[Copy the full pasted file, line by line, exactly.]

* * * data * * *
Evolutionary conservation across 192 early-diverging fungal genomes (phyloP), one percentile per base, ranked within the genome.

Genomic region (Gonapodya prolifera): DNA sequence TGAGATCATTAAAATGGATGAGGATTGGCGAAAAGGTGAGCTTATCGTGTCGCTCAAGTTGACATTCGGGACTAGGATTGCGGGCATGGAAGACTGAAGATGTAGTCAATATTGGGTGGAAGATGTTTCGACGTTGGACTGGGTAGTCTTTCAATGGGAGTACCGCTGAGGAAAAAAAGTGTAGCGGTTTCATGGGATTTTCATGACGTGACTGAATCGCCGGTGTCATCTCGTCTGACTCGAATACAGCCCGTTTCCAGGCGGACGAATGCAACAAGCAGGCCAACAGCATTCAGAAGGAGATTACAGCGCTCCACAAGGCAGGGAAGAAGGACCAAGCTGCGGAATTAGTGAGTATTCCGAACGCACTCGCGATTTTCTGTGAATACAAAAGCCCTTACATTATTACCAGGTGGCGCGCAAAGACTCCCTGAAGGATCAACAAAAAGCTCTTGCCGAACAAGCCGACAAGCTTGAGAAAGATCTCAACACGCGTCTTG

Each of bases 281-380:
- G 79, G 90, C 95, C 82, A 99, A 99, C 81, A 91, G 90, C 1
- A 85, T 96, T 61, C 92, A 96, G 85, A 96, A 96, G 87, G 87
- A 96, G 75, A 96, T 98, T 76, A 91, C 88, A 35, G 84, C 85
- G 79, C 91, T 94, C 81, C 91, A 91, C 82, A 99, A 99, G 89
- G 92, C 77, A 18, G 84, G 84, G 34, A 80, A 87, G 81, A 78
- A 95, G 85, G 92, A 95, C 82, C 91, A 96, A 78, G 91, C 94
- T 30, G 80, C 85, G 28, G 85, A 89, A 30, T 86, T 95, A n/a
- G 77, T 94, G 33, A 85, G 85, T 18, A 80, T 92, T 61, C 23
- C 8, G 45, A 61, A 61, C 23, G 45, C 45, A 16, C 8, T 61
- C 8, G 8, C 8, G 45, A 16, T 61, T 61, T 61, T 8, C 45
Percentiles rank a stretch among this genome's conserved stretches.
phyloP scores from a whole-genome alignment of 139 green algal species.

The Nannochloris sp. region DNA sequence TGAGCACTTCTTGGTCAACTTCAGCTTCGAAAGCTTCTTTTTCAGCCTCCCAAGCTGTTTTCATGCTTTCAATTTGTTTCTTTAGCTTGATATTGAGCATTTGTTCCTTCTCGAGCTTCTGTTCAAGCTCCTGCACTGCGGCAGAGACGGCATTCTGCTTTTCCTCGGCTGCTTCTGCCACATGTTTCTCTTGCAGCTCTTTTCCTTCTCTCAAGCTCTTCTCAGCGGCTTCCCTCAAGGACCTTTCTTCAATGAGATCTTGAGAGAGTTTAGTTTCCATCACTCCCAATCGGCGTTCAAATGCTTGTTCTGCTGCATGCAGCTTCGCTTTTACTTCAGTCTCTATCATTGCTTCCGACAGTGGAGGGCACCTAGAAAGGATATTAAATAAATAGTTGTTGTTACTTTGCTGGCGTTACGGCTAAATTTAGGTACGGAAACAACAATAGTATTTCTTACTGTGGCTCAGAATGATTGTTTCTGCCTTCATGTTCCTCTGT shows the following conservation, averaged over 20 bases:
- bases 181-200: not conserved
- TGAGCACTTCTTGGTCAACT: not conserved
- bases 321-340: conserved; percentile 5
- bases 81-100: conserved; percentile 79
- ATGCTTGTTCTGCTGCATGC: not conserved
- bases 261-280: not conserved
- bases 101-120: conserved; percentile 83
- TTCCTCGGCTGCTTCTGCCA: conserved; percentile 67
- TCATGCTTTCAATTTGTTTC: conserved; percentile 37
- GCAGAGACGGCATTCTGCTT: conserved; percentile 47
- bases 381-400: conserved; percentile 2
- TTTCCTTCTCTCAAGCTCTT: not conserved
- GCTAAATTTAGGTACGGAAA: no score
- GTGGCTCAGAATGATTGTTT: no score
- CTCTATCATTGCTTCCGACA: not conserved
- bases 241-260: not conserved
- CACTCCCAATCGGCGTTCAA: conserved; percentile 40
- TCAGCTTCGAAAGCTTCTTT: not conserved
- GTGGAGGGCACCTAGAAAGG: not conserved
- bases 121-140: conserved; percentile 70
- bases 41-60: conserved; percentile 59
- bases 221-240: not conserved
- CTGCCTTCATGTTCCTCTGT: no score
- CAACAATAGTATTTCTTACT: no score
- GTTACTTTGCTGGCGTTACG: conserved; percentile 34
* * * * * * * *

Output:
Evolutionary conservation across 192 early-diverging fungal genomes (phyloP), one percentile per base, ranked within the genome.

Genomic region (Gonapodya prolifera): DNA sequence TGAGATCATTAAAATGGATGAGGATTGGCGAAAAGGTGAGCTTATCGTGTCGCTCAAGTTGACATTCGGGACTAGGATTGCGGGCATGGAAGACTGAAGATGTAGTCAATATTGGGTGGAAGATGTTTCGACGTTGGACTGGGTAGTCTTTCAATGGGAGTACCGCTGAGGAAAAAAAGTGTAGCGGTTTCATGGGATTTTCATGACGTGACTGAATCGCCGGTGTCATCTCGTCTGACTCGAATACAGCCCGTTTCCAGGCGGACGAATGCAACAAGCAGGCCAACAGCATTCAGAAGGAGATTACAGCGCTCCACAAGGCAGGGAAGAAGGACCAAGCTGCGGAATTAGTGAGTATTCCGAACGCACTCGCGATTTTCTGTGAATACAAAAGCCCTTACATTATTACCAGGTGGCGCGCAAAGACTCCCTGAAGGATCAACAAAAAGCTCTTGCCGAACAAGCCGACAAGCTTGAGAAAGATCTCAACACGCGTCTTG

Each of bases 281-380:
- G 79, G 90, C 95, C 82, A 99, A 99, C 81, A 91, G 90, C 1
- A 85, T 96, T 61, C 92, A 96, G 85, A 96, A 96, G 87, G 87
- A 96, G 75, A 96, T 98, T 76, A 91, C 88, A 35, G 84, C 85
- G 79, C 91, T 94, C 81, C 91, A 91, C 82, A 99, A 99, G 89
- G 92, C 77, A 18, G 84, G 84, G 34, A 80, A 87, G 81, A 78
- A 95, G 85, G 92, A 95, C 82, C 91, A 96, A 78, G 91, C 94
- T 30, G 80, C 85, G 28, G 85, A 89, A 30, T 86, T 95, A n/a
- G 77, T 94, G 33, A 85, G 85, T 18, A 80, T 92, T 61, C 23
- C 8, G 45, A 61, A 61, C 23, G 45, C 45, A 16, C 8, T 61
- C 8, G 8, C 8, G 45, A 16, T 61, T 61, T 61, T 8, C 45
Percentiles rank a stretch among this genome's conserved stretches.
phyloP scores from a whole-genome alignment of 139 green algal species.

The Nannochloris sp. region DNA sequence TGAGCACTTCTTGGTCAACTTCAGCTTCGAAAGCTTCTTTTTCAGCCTCCCAAGCTGTTTTCATGCTTTCAATTTGTTTCTTTAGCTTGATATTGAGCATTTGTTCCTTCTCGAGCTTCTGTTCAAGCTCCTGCACTGCGGCAGAGACGGCATTCTGCTTTTCCTCGGCTGCTTCTGCCACATGTTTCTCTTGCAGCTCTTTTCCTTCTCTCAAGCTCTTCTCAGCGGCTTCCCTCAAGGACCTTTCTTCAATGAGATCTTGAGAGAGTTTAGTTTCCATCACTCCCAATCGGCGTTCAAATGCTTGTTCTGCTGCATGCAGCTTCGCTTTTACTTCAGTCTCTATCATTGCTTCCGACAGTGGAGGGCACCTAGAAAGGATATTAAATAAATAGTTGTTGTTACTTTGCTGGCGTTACGGCTAAATTTAGGTACGGAAACAACAATAGTATTTCTTACTGTGGCTCAGAATGATTGTTTCTGCCTTCATGTTCCTCTGT shows the following conservation, averaged over 20 bases:
- bases 181-200: not conserved
- TGAGCACTTCTTGGTCAACT: not conserved
- bases 321-340: conserved; percentile 5
- bases 81-100: conserved; percentile 79
- ATGCTTGTTCTGCTGCATGC: not conserved
- bases 261-280: not conserved
- bases 101-120: conserved; percentile 83
- TTCCTCGGCTGCTTCTGCCA: conserved; percentile 67
- TCATGCTTTCAATTTGTTTC: conserved; percentile 37
- GCAGAGACGGCATTCTGCTT: conserved; percentile 47
- bases 381-400: conserved; percentile 2
- TTTCCTTCTCTCAAGCTCTT: not conserved
- GCTAAATTTAGGTACGGAAA: no score
- GTGGCTCAGAATGATTGTTT: no score
- CTCTATCATTGCTTCCGACA: not conserved
- bases 241-260: not conserved
- CACTCCCAATCGGCGTTCAA: conserved; percentile 40
- TCAGCTTCGAAAGCTTCTTT: not conserved
- GTGGAGGGCACCTAGAAAGG: not conserved
- bases 121-140: conserved; percentile 70
- bases 41-60: conserved; percentile 59
- bases 221-240: not conserved
- CTGCCTTCATGTTCCTCTGT: no score
- CAACAATAGTATTTCTTACT: no score
- GTTACTTTGCTGGCGTTACG: conserved; percentile 34